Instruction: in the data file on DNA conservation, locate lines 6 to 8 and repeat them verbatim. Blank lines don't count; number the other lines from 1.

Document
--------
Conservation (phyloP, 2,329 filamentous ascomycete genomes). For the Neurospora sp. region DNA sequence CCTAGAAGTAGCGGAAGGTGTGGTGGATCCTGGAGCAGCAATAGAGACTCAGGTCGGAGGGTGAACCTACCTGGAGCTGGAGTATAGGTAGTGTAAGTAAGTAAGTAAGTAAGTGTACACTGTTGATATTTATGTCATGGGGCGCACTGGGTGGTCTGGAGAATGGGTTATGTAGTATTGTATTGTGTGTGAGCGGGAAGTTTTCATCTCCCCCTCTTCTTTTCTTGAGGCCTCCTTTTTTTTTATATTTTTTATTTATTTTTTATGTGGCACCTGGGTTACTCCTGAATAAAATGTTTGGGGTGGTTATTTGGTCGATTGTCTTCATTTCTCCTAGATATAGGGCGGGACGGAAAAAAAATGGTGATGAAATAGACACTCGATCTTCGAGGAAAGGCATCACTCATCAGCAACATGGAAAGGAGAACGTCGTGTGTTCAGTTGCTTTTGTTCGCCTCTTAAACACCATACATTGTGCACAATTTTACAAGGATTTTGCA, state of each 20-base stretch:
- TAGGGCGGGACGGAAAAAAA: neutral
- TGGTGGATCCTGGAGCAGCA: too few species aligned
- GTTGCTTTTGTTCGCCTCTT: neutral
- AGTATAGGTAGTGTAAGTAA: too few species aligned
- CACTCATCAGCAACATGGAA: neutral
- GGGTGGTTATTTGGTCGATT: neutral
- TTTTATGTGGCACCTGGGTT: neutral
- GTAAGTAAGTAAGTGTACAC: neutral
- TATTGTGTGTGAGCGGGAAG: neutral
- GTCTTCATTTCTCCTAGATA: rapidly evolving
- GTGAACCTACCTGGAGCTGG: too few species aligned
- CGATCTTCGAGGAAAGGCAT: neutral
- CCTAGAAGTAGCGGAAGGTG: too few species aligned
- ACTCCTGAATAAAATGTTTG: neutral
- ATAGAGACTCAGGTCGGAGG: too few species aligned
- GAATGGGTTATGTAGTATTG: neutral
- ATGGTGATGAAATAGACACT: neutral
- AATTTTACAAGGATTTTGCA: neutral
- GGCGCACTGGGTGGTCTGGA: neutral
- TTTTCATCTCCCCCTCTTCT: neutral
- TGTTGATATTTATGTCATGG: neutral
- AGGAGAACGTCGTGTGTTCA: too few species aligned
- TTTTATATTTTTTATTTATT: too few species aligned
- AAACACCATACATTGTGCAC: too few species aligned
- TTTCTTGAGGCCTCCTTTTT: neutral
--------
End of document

- CACTCATCAGCAACATGGAA: neutral
- GGGTGGTTATTTGGTCGATT: neutral
- TTTTATGTGGCACCTGGGTT: neutral